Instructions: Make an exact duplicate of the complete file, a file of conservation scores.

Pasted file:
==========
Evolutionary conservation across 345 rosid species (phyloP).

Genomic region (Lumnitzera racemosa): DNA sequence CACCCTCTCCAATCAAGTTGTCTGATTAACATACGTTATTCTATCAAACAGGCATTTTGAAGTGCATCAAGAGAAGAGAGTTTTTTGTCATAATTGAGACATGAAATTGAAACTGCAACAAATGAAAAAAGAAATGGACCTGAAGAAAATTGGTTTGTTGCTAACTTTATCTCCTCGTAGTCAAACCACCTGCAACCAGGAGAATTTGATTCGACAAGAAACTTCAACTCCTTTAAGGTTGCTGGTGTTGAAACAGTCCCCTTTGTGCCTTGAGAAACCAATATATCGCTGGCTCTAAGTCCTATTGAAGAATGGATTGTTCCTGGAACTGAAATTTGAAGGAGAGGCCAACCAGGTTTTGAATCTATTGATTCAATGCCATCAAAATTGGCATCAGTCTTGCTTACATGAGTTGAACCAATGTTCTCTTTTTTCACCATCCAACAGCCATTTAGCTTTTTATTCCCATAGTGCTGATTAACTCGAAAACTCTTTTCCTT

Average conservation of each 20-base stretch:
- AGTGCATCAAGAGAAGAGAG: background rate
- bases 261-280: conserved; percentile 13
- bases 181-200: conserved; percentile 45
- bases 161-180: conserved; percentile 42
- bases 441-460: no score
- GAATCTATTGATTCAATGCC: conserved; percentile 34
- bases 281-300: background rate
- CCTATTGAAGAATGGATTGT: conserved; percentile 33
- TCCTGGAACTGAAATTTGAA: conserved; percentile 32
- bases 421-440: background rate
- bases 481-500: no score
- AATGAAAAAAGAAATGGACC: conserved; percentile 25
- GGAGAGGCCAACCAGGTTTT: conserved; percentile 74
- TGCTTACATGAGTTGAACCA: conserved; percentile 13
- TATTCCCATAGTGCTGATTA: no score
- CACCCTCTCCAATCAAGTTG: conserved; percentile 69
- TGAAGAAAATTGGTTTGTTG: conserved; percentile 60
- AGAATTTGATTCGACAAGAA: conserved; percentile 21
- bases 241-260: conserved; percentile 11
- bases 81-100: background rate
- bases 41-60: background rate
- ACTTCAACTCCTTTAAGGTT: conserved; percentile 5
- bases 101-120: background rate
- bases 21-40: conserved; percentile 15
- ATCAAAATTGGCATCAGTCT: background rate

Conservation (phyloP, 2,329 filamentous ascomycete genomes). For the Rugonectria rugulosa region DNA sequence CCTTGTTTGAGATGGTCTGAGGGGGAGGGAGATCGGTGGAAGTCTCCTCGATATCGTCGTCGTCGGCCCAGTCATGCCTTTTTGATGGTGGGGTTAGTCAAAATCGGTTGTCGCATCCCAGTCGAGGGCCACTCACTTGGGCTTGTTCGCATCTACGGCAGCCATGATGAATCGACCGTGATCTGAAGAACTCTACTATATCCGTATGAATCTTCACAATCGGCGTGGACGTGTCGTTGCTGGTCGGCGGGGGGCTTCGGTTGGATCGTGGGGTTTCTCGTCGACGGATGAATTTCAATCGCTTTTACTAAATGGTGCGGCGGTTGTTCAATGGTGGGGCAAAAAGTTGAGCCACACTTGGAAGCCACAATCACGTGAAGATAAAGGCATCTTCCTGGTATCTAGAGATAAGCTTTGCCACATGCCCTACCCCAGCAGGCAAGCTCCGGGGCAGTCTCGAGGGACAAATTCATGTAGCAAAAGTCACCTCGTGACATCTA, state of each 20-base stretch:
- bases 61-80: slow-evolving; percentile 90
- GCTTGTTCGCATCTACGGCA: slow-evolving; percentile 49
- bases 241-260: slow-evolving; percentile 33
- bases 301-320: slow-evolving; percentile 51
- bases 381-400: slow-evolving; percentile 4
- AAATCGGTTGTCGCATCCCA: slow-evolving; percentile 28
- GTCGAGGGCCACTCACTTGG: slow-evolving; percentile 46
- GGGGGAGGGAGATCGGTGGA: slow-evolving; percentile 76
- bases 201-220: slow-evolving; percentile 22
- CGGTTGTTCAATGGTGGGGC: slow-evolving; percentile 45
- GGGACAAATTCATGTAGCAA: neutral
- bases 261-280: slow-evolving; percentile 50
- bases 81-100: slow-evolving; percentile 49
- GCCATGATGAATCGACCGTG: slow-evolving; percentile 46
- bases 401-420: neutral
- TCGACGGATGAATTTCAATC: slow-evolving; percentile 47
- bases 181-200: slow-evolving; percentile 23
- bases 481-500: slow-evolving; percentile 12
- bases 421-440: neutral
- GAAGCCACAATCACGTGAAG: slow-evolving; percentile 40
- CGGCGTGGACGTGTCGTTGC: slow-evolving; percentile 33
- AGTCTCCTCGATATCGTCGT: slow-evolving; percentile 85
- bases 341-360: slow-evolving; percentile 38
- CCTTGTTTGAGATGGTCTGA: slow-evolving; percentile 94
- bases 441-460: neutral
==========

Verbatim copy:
Evolutionary conservation across 345 rosid species (phyloP).

Genomic region (Lumnitzera racemosa): DNA sequence CACCCTCTCCAATCAAGTTGTCTGATTAACATACGTTATTCTATCAAACAGGCATTTTGAAGTGCATCAAGAGAAGAGAGTTTTTTGTCATAATTGAGACATGAAATTGAAACTGCAACAAATGAAAAAAGAAATGGACCTGAAGAAAATTGGTTTGTTGCTAACTTTATCTCCTCGTAGTCAAACCACCTGCAACCAGGAGAATTTGATTCGACAAGAAACTTCAACTCCTTTAAGGTTGCTGGTGTTGAAACAGTCCCCTTTGTGCCTTGAGAAACCAATATATCGCTGGCTCTAAGTCCTATTGAAGAATGGATTGTTCCTGGAACTGAAATTTGAAGGAGAGGCCAACCAGGTTTTGAATCTATTGATTCAATGCCATCAAAATTGGCATCAGTCTTGCTTACATGAGTTGAACCAATGTTCTCTTTTTTCACCATCCAACAGCCATTTAGCTTTTTATTCCCATAGTGCTGATTAACTCGAAAACTCTTTTCCTT

Average conservation of each 20-base stretch:
- AGTGCATCAAGAGAAGAGAG: background rate
- bases 261-280: conserved; percentile 13
- bases 181-200: conserved; percentile 45
- bases 161-180: conserved; percentile 42
- bases 441-460: no score
- GAATCTATTGATTCAATGCC: conserved; percentile 34
- bases 281-300: background rate
- CCTATTGAAGAATGGATTGT: conserved; percentile 33
- TCCTGGAACTGAAATTTGAA: conserved; percentile 32
- bases 421-440: background rate
- bases 481-500: no score
- AATGAAAAAAGAAATGGACC: conserved; percentile 25
- GGAGAGGCCAACCAGGTTTT: conserved; percentile 74
- TGCTTACATGAGTTGAACCA: conserved; percentile 13
- TATTCCCATAGTGCTGATTA: no score
- CACCCTCTCCAATCAAGTTG: conserved; percentile 69
- TGAAGAAAATTGGTTTGTTG: conserved; percentile 60
- AGAATTTGATTCGACAAGAA: conserved; percentile 21
- bases 241-260: conserved; percentile 11
- bases 81-100: background rate
- bases 41-60: background rate
- ACTTCAACTCCTTTAAGGTT: conserved; percentile 5
- bases 101-120: background rate
- bases 21-40: conserved; percentile 15
- ATCAAAATTGGCATCAGTCT: background rate

Conservation (phyloP, 2,329 filamentous ascomycete genomes). For the Rugonectria rugulosa region DNA sequence CCTTGTTTGAGATGGTCTGAGGGGGAGGGAGATCGGTGGAAGTCTCCTCGATATCGTCGTCGTCGGCCCAGTCATGCCTTTTTGATGGTGGGGTTAGTCAAAATCGGTTGTCGCATCCCAGTCGAGGGCCACTCACTTGGGCTTGTTCGCATCTACGGCAGCCATGATGAATCGACCGTGATCTGAAGAACTCTACTATATCCGTATGAATCTTCACAATCGGCGTGGACGTGTCGTTGCTGGTCGGCGGGGGGCTTCGGTTGGATCGTGGGGTTTCTCGTCGACGGATGAATTTCAATCGCTTTTACTAAATGGTGCGGCGGTTGTTCAATGGTGGGGCAAAAAGTTGAGCCACACTTGGAAGCCACAATCACGTGAAGATAAAGGCATCTTCCTGGTATCTAGAGATAAGCTTTGCCACATGCCCTACCCCAGCAGGCAAGCTCCGGGGCAGTCTCGAGGGACAAATTCATGTAGCAAAAGTCACCTCGTGACATCTA, state of each 20-base stretch:
- bases 61-80: slow-evolving; percentile 90
- GCTTGTTCGCATCTACGGCA: slow-evolving; percentile 49
- bases 241-260: slow-evolving; percentile 33
- bases 301-320: slow-evolving; percentile 51
- bases 381-400: slow-evolving; percentile 4
- AAATCGGTTGTCGCATCCCA: slow-evolving; percentile 28
- GTCGAGGGCCACTCACTTGG: slow-evolving; percentile 46
- GGGGGAGGGAGATCGGTGGA: slow-evolving; percentile 76
- bases 201-220: slow-evolving; percentile 22
- CGGTTGTTCAATGGTGGGGC: slow-evolving; percentile 45
- GGGACAAATTCATGTAGCAA: neutral
- bases 261-280: slow-evolving; percentile 50
- bases 81-100: slow-evolving; percentile 49
- GCCATGATGAATCGACCGTG: slow-evolving; percentile 46
- bases 401-420: neutral
- TCGACGGATGAATTTCAATC: slow-evolving; percentile 47
- bases 181-200: slow-evolving; percentile 23
- bases 481-500: slow-evolving; percentile 12
- bases 421-440: neutral
- GAAGCCACAATCACGTGAAG: slow-evolving; percentile 40
- CGGCGTGGACGTGTCGTTGC: slow-evolving; percentile 33
- AGTCTCCTCGATATCGTCGT: slow-evolving; percentile 85
- bases 341-360: slow-evolving; percentile 38
- CCTTGTTTGAGATGGTCTGA: slow-evolving; percentile 94
- bases 441-460: neutral